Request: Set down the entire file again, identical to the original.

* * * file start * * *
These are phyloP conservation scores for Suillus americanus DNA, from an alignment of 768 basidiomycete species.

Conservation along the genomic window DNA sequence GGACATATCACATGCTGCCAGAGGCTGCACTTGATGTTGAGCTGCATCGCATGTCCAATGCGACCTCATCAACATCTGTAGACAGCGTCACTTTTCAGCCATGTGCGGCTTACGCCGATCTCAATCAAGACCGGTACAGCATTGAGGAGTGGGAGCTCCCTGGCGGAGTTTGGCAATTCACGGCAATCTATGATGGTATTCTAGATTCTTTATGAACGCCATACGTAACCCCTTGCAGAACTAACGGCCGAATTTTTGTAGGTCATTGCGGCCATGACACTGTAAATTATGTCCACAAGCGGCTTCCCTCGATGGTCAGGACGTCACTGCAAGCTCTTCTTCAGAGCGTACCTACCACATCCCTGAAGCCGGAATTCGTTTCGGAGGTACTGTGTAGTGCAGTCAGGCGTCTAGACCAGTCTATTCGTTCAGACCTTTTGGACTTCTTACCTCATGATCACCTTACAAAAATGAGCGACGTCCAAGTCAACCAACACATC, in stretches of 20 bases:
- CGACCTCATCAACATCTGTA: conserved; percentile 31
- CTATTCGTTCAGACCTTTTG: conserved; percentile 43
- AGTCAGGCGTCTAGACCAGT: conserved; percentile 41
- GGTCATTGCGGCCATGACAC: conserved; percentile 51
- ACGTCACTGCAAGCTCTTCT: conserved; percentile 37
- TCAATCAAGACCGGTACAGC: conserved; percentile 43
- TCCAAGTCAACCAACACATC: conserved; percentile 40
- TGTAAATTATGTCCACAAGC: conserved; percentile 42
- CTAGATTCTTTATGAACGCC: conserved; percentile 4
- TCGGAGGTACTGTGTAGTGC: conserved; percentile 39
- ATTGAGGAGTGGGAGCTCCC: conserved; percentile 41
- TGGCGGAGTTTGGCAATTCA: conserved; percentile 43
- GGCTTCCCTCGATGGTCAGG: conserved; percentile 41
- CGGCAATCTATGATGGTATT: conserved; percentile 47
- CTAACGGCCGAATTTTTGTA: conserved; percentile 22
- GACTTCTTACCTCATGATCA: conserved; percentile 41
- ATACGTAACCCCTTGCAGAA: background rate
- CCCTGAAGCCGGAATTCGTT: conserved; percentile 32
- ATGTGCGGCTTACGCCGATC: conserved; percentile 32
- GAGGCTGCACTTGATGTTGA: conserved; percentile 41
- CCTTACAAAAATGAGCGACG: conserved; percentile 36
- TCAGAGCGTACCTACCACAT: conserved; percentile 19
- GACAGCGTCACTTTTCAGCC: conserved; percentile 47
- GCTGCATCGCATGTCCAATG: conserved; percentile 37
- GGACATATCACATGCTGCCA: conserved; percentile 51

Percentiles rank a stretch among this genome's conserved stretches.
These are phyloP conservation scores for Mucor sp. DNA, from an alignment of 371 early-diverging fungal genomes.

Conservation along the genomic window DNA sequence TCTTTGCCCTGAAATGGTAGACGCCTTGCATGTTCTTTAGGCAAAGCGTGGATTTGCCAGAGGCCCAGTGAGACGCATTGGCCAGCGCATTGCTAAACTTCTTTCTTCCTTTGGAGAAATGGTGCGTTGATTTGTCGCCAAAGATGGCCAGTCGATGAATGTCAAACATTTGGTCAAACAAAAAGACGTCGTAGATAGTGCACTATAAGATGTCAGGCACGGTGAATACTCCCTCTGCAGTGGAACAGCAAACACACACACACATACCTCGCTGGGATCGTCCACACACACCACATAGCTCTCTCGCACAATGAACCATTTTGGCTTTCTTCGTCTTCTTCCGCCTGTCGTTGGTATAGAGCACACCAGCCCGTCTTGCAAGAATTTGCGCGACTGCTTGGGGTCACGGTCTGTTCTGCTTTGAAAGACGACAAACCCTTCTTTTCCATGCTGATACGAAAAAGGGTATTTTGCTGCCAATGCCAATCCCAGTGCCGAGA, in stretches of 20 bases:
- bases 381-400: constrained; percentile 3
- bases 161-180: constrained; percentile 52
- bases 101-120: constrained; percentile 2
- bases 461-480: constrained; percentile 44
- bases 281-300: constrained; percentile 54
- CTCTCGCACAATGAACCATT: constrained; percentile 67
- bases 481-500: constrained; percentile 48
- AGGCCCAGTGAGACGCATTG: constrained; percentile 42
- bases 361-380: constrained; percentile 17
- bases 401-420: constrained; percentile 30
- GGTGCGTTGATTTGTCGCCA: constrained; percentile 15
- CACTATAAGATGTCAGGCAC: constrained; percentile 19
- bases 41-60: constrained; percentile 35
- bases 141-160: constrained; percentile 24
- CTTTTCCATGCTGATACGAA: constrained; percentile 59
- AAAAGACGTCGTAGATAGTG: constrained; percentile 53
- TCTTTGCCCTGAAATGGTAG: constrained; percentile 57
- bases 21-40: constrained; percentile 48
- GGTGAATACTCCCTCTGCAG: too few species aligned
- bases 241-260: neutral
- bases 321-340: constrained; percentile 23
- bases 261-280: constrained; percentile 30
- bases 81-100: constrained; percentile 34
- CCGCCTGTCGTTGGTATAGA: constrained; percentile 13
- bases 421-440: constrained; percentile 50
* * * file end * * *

These are phyloP conservation scores for Suillus americanus DNA, from an alignment of 768 basidiomycete species.

Conservation along the genomic window DNA sequence GGACATATCACATGCTGCCAGAGGCTGCACTTGATGTTGAGCTGCATCGCATGTCCAATGCGACCTCATCAACATCTGTAGACAGCGTCACTTTTCAGCCATGTGCGGCTTACGCCGATCTCAATCAAGACCGGTACAGCATTGAGGAGTGGGAGCTCCCTGGCGGAGTTTGGCAATTCACGGCAATCTATGATGGTATTCTAGATTCTTTATGAACGCCATACGTAACCCCTTGCAGAACTAACGGCCGAATTTTTGTAGGTCATTGCGGCCATGACACTGTAAATTATGTCCACAAGCGGCTTCCCTCGATGGTCAGGACGTCACTGCAAGCTCTTCTTCAGAGCGTACCTACCACATCCCTGAAGCCGGAATTCGTTTCGGAGGTACTGTGTAGTGCAGTCAGGCGTCTAGACCAGTCTATTCGTTCAGACCTTTTGGACTTCTTACCTCATGATCACCTTACAAAAATGAGCGACGTCCAAGTCAACCAACACATC, in stretches of 20 bases:
- CGACCTCATCAACATCTGTA: conserved; percentile 31
- CTATTCGTTCAGACCTTTTG: conserved; percentile 43
- AGTCAGGCGTCTAGACCAGT: conserved; percentile 41
- GGTCATTGCGGCCATGACAC: conserved; percentile 51
- ACGTCACTGCAAGCTCTTCT: conserved; percentile 37
- TCAATCAAGACCGGTACAGC: conserved; percentile 43
- TCCAAGTCAACCAACACATC: conserved; percentile 40
- TGTAAATTATGTCCACAAGC: conserved; percentile 42
- CTAGATTCTTTATGAACGCC: conserved; percentile 4
- TCGGAGGTACTGTGTAGTGC: conserved; percentile 39
- ATTGAGGAGTGGGAGCTCCC: conserved; percentile 41
- TGGCGGAGTTTGGCAATTCA: conserved; percentile 43
- GGCTTCCCTCGATGGTCAGG: conserved; percentile 41
- CGGCAATCTATGATGGTATT: conserved; percentile 47
- CTAACGGCCGAATTTTTGTA: conserved; percentile 22
- GACTTCTTACCTCATGATCA: conserved; percentile 41
- ATACGTAACCCCTTGCAGAA: background rate
- CCCTGAAGCCGGAATTCGTT: conserved; percentile 32
- ATGTGCGGCTTACGCCGATC: conserved; percentile 32
- GAGGCTGCACTTGATGTTGA: conserved; percentile 41
- CCTTACAAAAATGAGCGACG: conserved; percentile 36
- TCAGAGCGTACCTACCACAT: conserved; percentile 19
- GACAGCGTCACTTTTCAGCC: conserved; percentile 47
- GCTGCATCGCATGTCCAATG: conserved; percentile 37
- GGACATATCACATGCTGCCA: conserved; percentile 51

Percentiles rank a stretch among this genome's conserved stretches.
These are phyloP conservation scores for Mucor sp. DNA, from an alignment of 371 early-diverging fungal genomes.

Conservation along the genomic window DNA sequence TCTTTGCCCTGAAATGGTAGACGCCTTGCATGTTCTTTAGGCAAAGCGTGGATTTGCCAGAGGCCCAGTGAGACGCATTGGCCAGCGCATTGCTAAACTTCTTTCTTCCTTTGGAGAAATGGTGCGTTGATTTGTCGCCAAAGATGGCCAGTCGATGAATGTCAAACATTTGGTCAAACAAAAAGACGTCGTAGATAGTGCACTATAAGATGTCAGGCACGGTGAATACTCCCTCTGCAGTGGAACAGCAAACACACACACACATACCTCGCTGGGATCGTCCACACACACCACATAGCTCTCTCGCACAATGAACCATTTTGGCTTTCTTCGTCTTCTTCCGCCTGTCGTTGGTATAGAGCACACCAGCCCGTCTTGCAAGAATTTGCGCGACTGCTTGGGGTCACGGTCTGTTCTGCTTTGAAAGACGACAAACCCTTCTTTTCCATGCTGATACGAAAAAGGGTATTTTGCTGCCAATGCCAATCCCAGTGCCGAGA, in stretches of 20 bases:
- bases 381-400: constrained; percentile 3
- bases 161-180: constrained; percentile 52
- bases 101-120: constrained; percentile 2
- bases 461-480: constrained; percentile 44
- bases 281-300: constrained; percentile 54
- CTCTCGCACAATGAACCATT: constrained; percentile 67
- bases 481-500: constrained; percentile 48
- AGGCCCAGTGAGACGCATTG: constrained; percentile 42
- bases 361-380: constrained; percentile 17
- bases 401-420: constrained; percentile 30
- GGTGCGTTGATTTGTCGCCA: constrained; percentile 15
- CACTATAAGATGTCAGGCAC: constrained; percentile 19
- bases 41-60: constrained; percentile 35
- bases 141-160: constrained; percentile 24
- CTTTTCCATGCTGATACGAA: constrained; percentile 59
- AAAAGACGTCGTAGATAGTG: constrained; percentile 53
- TCTTTGCCCTGAAATGGTAG: constrained; percentile 57
- bases 21-40: constrained; percentile 48
- GGTGAATACTCCCTCTGCAG: too few species aligned
- bases 241-260: neutral
- bases 321-340: constrained; percentile 23
- bases 261-280: constrained; percentile 30
- bases 81-100: constrained; percentile 34
- CCGCCTGTCGTTGGTATAGA: constrained; percentile 13
- bases 421-440: constrained; percentile 50